Phil Cox, executive director of the Republican Governors Association, said he is planning to keep his current post through the 2014 cycle.
Cox, who managed the 2009 campaign of Virginia Gov. Bob McDonnell, the outgoing RGA chairman, replaced Nick Ayers as executive director in January 2011. He oversaw a net gain of one governorship in 2012.
Next year, under incoming Chairman Bobby Jindal of Louisiana, Cox will oversee the race to replace McDonnell and Republican Gov. Chris Christie’s re-election in New Jersey. A majority of states will elect governors in 2014.
RGA Press Secretary Jon Thompson said the RGA’s “continuity and long-term focus is important because it allows us to enter an election cycle in which more than 75 percent of states are holding governors’ races, while the RGA holds a healthy eight-digit cash on hand figure, an executive director who knows how the RGA operates from both the RGA perspective and as a campaign manager’s perspective, and puts us in good position to build on the success of 2012 when we were the only GOP committee to make gains.”
In 2009, Cox helped lead McDonnell to victory after two straight Democratic governors in Virginia and after President Barack Obama became the first Democrat to carry the state since 1964. When he joined the RGA in 2011, Cox had served as a campaign manager of or general consultant to more than 100 campaigns in 10 years, including as an RGA operative in 2010.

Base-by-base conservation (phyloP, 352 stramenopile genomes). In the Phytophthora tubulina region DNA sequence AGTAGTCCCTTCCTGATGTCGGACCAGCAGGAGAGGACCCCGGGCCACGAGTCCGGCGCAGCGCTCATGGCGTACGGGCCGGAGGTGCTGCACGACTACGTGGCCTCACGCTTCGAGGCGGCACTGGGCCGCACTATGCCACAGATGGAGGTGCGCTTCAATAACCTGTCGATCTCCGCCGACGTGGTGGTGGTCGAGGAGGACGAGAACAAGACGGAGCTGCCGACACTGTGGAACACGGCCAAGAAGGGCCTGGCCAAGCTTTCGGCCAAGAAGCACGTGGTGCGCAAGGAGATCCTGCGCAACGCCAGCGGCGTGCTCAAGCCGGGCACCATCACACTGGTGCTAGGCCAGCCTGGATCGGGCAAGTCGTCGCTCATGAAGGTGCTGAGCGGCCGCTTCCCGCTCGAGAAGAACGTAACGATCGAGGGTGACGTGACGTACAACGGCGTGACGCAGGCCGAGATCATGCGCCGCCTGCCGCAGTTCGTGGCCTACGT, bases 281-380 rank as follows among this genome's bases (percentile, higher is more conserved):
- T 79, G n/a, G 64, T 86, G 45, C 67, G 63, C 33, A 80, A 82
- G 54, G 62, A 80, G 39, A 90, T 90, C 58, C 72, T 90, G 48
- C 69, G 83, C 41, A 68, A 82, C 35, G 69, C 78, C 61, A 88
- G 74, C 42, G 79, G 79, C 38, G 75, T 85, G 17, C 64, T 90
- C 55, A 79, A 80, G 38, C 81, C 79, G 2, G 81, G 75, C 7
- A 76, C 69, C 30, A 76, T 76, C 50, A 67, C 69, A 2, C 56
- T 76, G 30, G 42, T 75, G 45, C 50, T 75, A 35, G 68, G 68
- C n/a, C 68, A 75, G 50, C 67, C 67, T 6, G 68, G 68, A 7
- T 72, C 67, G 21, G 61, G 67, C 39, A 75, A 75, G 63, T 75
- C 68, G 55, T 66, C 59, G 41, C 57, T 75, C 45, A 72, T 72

When the Music Stops
News about the future leadership of state parties did not slow down over Thanksgiving week.
In Maine, the Kennebec Journal reported that the next leader of the state GOP will be decided next month between state Reps. Beth O’Connor, who lost her first bid for re-election on Nov. 6, and Rich Cebra, who was term- limited from running again. Outgoing Chairman Charlie Webster apologized earlier this month after claiming potential voter fraud based on “dozens” of African-Americans voting in rural Maine precincts.
Michigan GOP Chairman Bobby Schostak announced last week that he is seeking re- election. Schostak cited the GOP’s success in 2012 in keeping majorities in the state House, state Supreme Court and Congressional delegation, as well as cutting President Barack Obama’s winning margin in the state.
In Kansas, Kelly Arnold, the Sedgwick County clerk and current state GOP vice chairman, became the first person to announce a run for chairman, the Wichita Eagle reported.
The newspaper reported that Arnold would be the first chairman from the Wichita area since the 1970s and that the party will decide its leadership at its annual Kansas Day state convention in Topeka in late January.
A small Democratic consulting shop in Portland, Maine, gained some local press for the television and online advertisements it produced for various campaigns that gained national attention in 2012.
According to the profile in the Bangor Daily News, media firm CD2 received wide acclaim for its work on Maine’s successful same-sex marriage ballot initiative and a template for its work on that campaign was used in other states around the country.
CD2, led by Maine natives Jim Cole, Aaron Duffey and David Loughran, did work for Sen.-elect Elizabeth Warren in Massachusetts and Gov.-elect Maggie Hassan in New Hampshire.
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Terri Henderson, 6, center, whose mother is El Salvador, attends a rally with members of Congress at Union Station's Columbus Circle to announce the Restore Opportunity, Strengthen, and Improve the Economy (ROSIE) Act on July 29, 2014. The legislation provides incentives for government contractors to pay a living wage and other benefits that would help low-income workers.